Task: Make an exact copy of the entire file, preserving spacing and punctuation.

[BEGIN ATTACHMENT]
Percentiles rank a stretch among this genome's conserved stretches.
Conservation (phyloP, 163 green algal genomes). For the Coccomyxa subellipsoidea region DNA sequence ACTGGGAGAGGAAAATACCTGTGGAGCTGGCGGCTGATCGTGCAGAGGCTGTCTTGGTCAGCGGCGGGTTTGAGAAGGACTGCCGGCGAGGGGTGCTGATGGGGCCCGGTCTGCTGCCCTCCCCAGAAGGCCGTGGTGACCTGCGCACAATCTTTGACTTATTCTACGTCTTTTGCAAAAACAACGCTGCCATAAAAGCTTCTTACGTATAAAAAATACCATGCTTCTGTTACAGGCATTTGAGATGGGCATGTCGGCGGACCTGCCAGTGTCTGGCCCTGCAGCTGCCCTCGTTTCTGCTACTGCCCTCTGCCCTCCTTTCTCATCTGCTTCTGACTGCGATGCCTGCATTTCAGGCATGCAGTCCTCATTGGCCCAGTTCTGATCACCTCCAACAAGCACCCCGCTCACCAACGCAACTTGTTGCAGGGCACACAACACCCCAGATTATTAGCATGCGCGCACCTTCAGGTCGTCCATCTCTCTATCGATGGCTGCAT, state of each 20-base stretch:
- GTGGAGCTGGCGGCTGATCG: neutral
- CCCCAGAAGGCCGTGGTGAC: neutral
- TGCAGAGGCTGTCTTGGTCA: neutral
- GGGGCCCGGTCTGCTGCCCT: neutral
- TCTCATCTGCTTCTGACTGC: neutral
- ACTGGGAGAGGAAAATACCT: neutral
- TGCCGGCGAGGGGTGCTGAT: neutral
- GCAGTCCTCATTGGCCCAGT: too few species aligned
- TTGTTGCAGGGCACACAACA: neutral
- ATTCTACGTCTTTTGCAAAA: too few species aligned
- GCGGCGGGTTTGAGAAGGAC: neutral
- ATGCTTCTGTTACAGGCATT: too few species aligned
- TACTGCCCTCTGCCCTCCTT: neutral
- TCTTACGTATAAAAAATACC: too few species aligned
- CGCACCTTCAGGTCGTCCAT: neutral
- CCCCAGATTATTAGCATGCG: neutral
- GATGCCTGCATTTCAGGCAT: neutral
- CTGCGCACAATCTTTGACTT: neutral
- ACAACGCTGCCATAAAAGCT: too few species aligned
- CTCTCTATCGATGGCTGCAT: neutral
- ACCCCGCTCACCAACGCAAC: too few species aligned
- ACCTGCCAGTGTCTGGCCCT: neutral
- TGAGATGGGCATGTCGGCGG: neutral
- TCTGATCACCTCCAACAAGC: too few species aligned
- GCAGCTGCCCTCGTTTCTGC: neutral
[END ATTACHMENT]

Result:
Percentiles rank a stretch among this genome's conserved stretches.
Conservation (phyloP, 163 green algal genomes). For the Coccomyxa subellipsoidea region DNA sequence ACTGGGAGAGGAAAATACCTGTGGAGCTGGCGGCTGATCGTGCAGAGGCTGTCTTGGTCAGCGGCGGGTTTGAGAAGGACTGCCGGCGAGGGGTGCTGATGGGGCCCGGTCTGCTGCCCTCCCCAGAAGGCCGTGGTGACCTGCGCACAATCTTTGACTTATTCTACGTCTTTTGCAAAAACAACGCTGCCATAAAAGCTTCTTACGTATAAAAAATACCATGCTTCTGTTACAGGCATTTGAGATGGGCATGTCGGCGGACCTGCCAGTGTCTGGCCCTGCAGCTGCCCTCGTTTCTGCTACTGCCCTCTGCCCTCCTTTCTCATCTGCTTCTGACTGCGATGCCTGCATTTCAGGCATGCAGTCCTCATTGGCCCAGTTCTGATCACCTCCAACAAGCACCCCGCTCACCAACGCAACTTGTTGCAGGGCACACAACACCCCAGATTATTAGCATGCGCGCACCTTCAGGTCGTCCATCTCTCTATCGATGGCTGCAT, state of each 20-base stretch:
- GTGGAGCTGGCGGCTGATCG: neutral
- CCCCAGAAGGCCGTGGTGAC: neutral
- TGCAGAGGCTGTCTTGGTCA: neutral
- GGGGCCCGGTCTGCTGCCCT: neutral
- TCTCATCTGCTTCTGACTGC: neutral
- ACTGGGAGAGGAAAATACCT: neutral
- TGCCGGCGAGGGGTGCTGAT: neutral
- GCAGTCCTCATTGGCCCAGT: too few species aligned
- TTGTTGCAGGGCACACAACA: neutral
- ATTCTACGTCTTTTGCAAAA: too few species aligned
- GCGGCGGGTTTGAGAAGGAC: neutral
- ATGCTTCTGTTACAGGCATT: too few species aligned
- TACTGCCCTCTGCCCTCCTT: neutral
- TCTTACGTATAAAAAATACC: too few species aligned
- CGCACCTTCAGGTCGTCCAT: neutral
- CCCCAGATTATTAGCATGCG: neutral
- GATGCCTGCATTTCAGGCAT: neutral
- CTGCGCACAATCTTTGACTT: neutral
- ACAACGCTGCCATAAAAGCT: too few species aligned
- CTCTCTATCGATGGCTGCAT: neutral
- ACCCCGCTCACCAACGCAAC: too few species aligned
- ACCTGCCAGTGTCTGGCCCT: neutral
- TGAGATGGGCATGTCGGCGG: neutral
- TCTGATCACCTCCAACAAGC: too few species aligned
- GCAGCTGCCCTCGTTTCTGC: neutral